Taiwan sees fewer tourists as Chinese stay away

Tourists take pictures of themselves in front of the presidential palace in Taipei, Taiwan. ― Reuters pic
Tourists take pictures of themselves in front of the presidential palace in Taipei, Taiwan. ― Reuters pic

TAIPEI, May 17 — Visitor numbers to Taiwan fell in the first quarter, dragged down by a 42 per cent plunge in arrivals from China as relations worsen across the strait.

The number of Chinese tourists to the island has dropped since Beijing-sceptic President Tsai Ing-wen took office last May, with speculation China is turning off the taps as a pressure tactic.

Beijing — which sees self-ruled Taiwan as still part of its territory — is wary of Tsai’s party, which traditionally advocates independence from China.

The January-March quarter saw the total number of visitors fall 10 per cent to 2.54 million from last year, according to data from the Tourism Bureau.

Increases from other areas including Southeast Asia were not enough to offset the steep fall in Chinese visitors, which plummeted to 659,575 in the quarter from 1.14 million.

Tourism operators attribute the decline to a more negative portrayal of Taiwan in Chinese media and scaled back promotion of tours by major Chinese travel agencies.

“The tension in cross-strait relations definitely affects their desire to visit and spend in Taiwan,” said Ringo Lee, a spokesman for the Travel Agent Association of Taiwan.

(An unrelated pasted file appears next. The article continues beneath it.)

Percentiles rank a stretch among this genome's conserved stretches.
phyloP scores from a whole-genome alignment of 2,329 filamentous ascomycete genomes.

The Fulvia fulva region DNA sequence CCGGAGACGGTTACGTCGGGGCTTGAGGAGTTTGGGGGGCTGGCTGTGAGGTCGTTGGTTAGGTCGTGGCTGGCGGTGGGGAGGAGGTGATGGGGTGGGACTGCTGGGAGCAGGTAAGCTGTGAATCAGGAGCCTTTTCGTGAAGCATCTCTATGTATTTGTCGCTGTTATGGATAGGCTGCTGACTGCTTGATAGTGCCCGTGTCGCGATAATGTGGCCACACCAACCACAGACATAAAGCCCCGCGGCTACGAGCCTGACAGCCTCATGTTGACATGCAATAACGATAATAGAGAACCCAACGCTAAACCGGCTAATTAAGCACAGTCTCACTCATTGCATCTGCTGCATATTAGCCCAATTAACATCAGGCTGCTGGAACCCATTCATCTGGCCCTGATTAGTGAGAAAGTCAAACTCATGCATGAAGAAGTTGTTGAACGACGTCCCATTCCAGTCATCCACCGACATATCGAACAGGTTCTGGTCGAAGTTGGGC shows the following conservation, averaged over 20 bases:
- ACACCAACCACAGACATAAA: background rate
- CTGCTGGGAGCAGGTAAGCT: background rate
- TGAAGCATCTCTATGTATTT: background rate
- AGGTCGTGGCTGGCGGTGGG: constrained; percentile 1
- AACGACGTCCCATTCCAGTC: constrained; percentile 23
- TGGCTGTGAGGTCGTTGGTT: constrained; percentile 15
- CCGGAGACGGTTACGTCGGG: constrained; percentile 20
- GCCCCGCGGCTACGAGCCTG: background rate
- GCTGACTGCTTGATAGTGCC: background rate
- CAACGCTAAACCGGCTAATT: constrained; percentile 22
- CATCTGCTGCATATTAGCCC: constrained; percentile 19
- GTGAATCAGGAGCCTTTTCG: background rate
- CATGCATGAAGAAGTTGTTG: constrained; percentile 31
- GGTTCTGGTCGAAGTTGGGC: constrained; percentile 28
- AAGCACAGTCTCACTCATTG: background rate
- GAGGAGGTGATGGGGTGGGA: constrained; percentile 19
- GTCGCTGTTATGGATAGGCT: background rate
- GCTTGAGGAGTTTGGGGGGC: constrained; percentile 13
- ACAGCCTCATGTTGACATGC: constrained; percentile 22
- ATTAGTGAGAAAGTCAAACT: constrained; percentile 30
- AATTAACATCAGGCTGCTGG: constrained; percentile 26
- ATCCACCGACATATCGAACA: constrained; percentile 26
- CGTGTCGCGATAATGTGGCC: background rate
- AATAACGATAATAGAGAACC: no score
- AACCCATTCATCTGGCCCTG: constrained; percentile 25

Lee added that most visits by mainland officials have also halted.

“The approach is both bottom-up and also top-down,” he told AFP today.

The drop in visitor numbers in the first quarter follows a record high last year, which saw 10.69 million arrivals.

Tsai has been pushing a strategy to expand ties with Southeast Asian countries, including tourism, in a bid to reduce reliance on China.

But critics say the Southeast Asian market is too small to expect it to catch up anytime soon.

Chinese visitors accounted for about 33 per cent of the total in 2016, the biggest group, while those from Southeast Asia including Malaysia and Singapore made up 15 per cent.

Taiwan had seen a boom in mainland tourists under former Beijing-friendly president Ma Ying-jeou, who oversaw eight years of cross-strait rapprochement and trade deals.

But voters wary of closer China ties led to Tsai’s victory last January. — AFP

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